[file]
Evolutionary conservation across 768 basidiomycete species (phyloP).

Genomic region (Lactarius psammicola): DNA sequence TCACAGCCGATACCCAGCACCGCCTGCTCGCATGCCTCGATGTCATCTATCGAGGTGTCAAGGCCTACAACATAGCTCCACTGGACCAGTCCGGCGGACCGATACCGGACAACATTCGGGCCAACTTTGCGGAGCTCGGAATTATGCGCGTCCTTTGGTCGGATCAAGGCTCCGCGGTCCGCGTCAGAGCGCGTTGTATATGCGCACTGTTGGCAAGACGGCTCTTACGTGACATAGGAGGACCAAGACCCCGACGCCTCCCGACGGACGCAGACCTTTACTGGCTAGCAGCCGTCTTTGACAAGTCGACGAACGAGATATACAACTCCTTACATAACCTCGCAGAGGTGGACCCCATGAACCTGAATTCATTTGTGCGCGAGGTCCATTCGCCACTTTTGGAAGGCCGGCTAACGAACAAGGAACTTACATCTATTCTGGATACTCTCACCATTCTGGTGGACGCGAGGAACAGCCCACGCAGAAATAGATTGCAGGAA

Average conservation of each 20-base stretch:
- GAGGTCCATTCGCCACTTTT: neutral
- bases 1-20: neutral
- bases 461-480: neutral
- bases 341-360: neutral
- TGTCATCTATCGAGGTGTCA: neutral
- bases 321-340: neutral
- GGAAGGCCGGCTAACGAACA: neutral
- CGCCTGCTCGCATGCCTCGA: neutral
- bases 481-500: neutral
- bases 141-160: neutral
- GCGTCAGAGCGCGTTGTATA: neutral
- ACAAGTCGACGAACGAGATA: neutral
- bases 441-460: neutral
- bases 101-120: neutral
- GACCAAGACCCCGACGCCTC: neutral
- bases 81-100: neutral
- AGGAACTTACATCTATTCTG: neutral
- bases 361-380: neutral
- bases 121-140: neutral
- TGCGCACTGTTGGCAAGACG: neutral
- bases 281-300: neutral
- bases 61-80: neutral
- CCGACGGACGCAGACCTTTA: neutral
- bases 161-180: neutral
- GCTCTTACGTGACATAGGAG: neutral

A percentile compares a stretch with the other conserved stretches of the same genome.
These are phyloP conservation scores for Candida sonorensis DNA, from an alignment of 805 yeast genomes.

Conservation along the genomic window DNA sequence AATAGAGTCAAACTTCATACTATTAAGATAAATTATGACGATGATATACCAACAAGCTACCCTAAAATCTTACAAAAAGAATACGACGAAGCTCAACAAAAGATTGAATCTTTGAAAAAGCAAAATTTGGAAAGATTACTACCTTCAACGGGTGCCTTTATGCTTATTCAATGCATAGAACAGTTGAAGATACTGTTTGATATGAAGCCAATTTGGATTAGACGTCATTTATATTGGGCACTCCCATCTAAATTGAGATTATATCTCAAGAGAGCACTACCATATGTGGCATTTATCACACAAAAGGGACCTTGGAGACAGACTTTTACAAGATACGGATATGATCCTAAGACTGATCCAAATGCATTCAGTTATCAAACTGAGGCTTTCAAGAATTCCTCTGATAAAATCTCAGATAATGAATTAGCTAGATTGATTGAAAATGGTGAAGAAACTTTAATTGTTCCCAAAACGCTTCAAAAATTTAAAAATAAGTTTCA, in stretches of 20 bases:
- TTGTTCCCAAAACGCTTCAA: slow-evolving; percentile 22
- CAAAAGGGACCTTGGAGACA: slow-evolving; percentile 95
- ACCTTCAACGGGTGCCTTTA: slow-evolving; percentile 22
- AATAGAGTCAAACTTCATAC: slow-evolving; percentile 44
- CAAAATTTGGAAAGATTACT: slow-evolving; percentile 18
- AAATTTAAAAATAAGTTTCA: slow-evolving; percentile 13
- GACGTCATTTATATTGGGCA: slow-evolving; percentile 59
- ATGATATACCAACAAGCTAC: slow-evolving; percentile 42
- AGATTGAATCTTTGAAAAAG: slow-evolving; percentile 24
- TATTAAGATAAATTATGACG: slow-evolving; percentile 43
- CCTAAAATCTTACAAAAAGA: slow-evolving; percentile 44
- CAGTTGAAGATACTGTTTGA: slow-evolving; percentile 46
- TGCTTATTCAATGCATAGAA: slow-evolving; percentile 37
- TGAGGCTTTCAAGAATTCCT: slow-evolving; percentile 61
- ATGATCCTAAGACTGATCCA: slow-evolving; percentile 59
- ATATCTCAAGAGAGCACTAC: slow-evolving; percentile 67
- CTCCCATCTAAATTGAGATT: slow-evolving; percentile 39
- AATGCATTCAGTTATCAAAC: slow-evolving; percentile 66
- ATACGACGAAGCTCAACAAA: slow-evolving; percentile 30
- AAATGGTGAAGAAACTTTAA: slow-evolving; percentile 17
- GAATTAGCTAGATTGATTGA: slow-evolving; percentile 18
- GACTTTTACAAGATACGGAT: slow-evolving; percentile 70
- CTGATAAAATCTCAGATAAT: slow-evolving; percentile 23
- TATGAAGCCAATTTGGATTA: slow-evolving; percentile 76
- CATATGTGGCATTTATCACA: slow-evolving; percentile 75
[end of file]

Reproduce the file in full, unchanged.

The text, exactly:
Evolutionary conservation across 768 basidiomycete species (phyloP).

Genomic region (Lactarius psammicola): DNA sequence TCACAGCCGATACCCAGCACCGCCTGCTCGCATGCCTCGATGTCATCTATCGAGGTGTCAAGGCCTACAACATAGCTCCACTGGACCAGTCCGGCGGACCGATACCGGACAACATTCGGGCCAACTTTGCGGAGCTCGGAATTATGCGCGTCCTTTGGTCGGATCAAGGCTCCGCGGTCCGCGTCAGAGCGCGTTGTATATGCGCACTGTTGGCAAGACGGCTCTTACGTGACATAGGAGGACCAAGACCCCGACGCCTCCCGACGGACGCAGACCTTTACTGGCTAGCAGCCGTCTTTGACAAGTCGACGAACGAGATATACAACTCCTTACATAACCTCGCAGAGGTGGACCCCATGAACCTGAATTCATTTGTGCGCGAGGTCCATTCGCCACTTTTGGAAGGCCGGCTAACGAACAAGGAACTTACATCTATTCTGGATACTCTCACCATTCTGGTGGACGCGAGGAACAGCCCACGCAGAAATAGATTGCAGGAA

Average conservation of each 20-base stretch:
- GAGGTCCATTCGCCACTTTT: neutral
- bases 1-20: neutral
- bases 461-480: neutral
- bases 341-360: neutral
- TGTCATCTATCGAGGTGTCA: neutral
- bases 321-340: neutral
- GGAAGGCCGGCTAACGAACA: neutral
- CGCCTGCTCGCATGCCTCGA: neutral
- bases 481-500: neutral
- bases 141-160: neutral
- GCGTCAGAGCGCGTTGTATA: neutral
- ACAAGTCGACGAACGAGATA: neutral
- bases 441-460: neutral
- bases 101-120: neutral
- GACCAAGACCCCGACGCCTC: neutral
- bases 81-100: neutral
- AGGAACTTACATCTATTCTG: neutral
- bases 361-380: neutral
- bases 121-140: neutral
- TGCGCACTGTTGGCAAGACG: neutral
- bases 281-300: neutral
- bases 61-80: neutral
- CCGACGGACGCAGACCTTTA: neutral
- bases 161-180: neutral
- GCTCTTACGTGACATAGGAG: neutral

A percentile compares a stretch with the other conserved stretches of the same genome.
These are phyloP conservation scores for Candida sonorensis DNA, from an alignment of 805 yeast genomes.

Conservation along the genomic window DNA sequence AATAGAGTCAAACTTCATACTATTAAGATAAATTATGACGATGATATACCAACAAGCTACCCTAAAATCTTACAAAAAGAATACGACGAAGCTCAACAAAAGATTGAATCTTTGAAAAAGCAAAATTTGGAAAGATTACTACCTTCAACGGGTGCCTTTATGCTTATTCAATGCATAGAACAGTTGAAGATACTGTTTGATATGAAGCCAATTTGGATTAGACGTCATTTATATTGGGCACTCCCATCTAAATTGAGATTATATCTCAAGAGAGCACTACCATATGTGGCATTTATCACACAAAAGGGACCTTGGAGACAGACTTTTACAAGATACGGATATGATCCTAAGACTGATCCAAATGCATTCAGTTATCAAACTGAGGCTTTCAAGAATTCCTCTGATAAAATCTCAGATAATGAATTAGCTAGATTGATTGAAAATGGTGAAGAAACTTTAATTGTTCCCAAAACGCTTCAAAAATTTAAAAATAAGTTTCA, in stretches of 20 bases:
- TTGTTCCCAAAACGCTTCAA: slow-evolving; percentile 22
- CAAAAGGGACCTTGGAGACA: slow-evolving; percentile 95
- ACCTTCAACGGGTGCCTTTA: slow-evolving; percentile 22
- AATAGAGTCAAACTTCATAC: slow-evolving; percentile 44
- CAAAATTTGGAAAGATTACT: slow-evolving; percentile 18
- AAATTTAAAAATAAGTTTCA: slow-evolving; percentile 13
- GACGTCATTTATATTGGGCA: slow-evolving; percentile 59
- ATGATATACCAACAAGCTAC: slow-evolving; percentile 42
- AGATTGAATCTTTGAAAAAG: slow-evolving; percentile 24
- TATTAAGATAAATTATGACG: slow-evolving; percentile 43
- CCTAAAATCTTACAAAAAGA: slow-evolving; percentile 44
- CAGTTGAAGATACTGTTTGA: slow-evolving; percentile 46
- TGCTTATTCAATGCATAGAA: slow-evolving; percentile 37
- TGAGGCTTTCAAGAATTCCT: slow-evolving; percentile 61
- ATGATCCTAAGACTGATCCA: slow-evolving; percentile 59
- ATATCTCAAGAGAGCACTAC: slow-evolving; percentile 67
- CTCCCATCTAAATTGAGATT: slow-evolving; percentile 39
- AATGCATTCAGTTATCAAAC: slow-evolving; percentile 66
- ATACGACGAAGCTCAACAAA: slow-evolving; percentile 30
- AAATGGTGAAGAAACTTTAA: slow-evolving; percentile 17
- GAATTAGCTAGATTGATTGA: slow-evolving; percentile 18
- GACTTTTACAAGATACGGAT: slow-evolving; percentile 70
- CTGATAAAATCTCAGATAAT: slow-evolving; percentile 23
- TATGAAGCCAATTTGGATTA: slow-evolving; percentile 76
- CATATGTGGCATTTATCACA: slow-evolving; percentile 75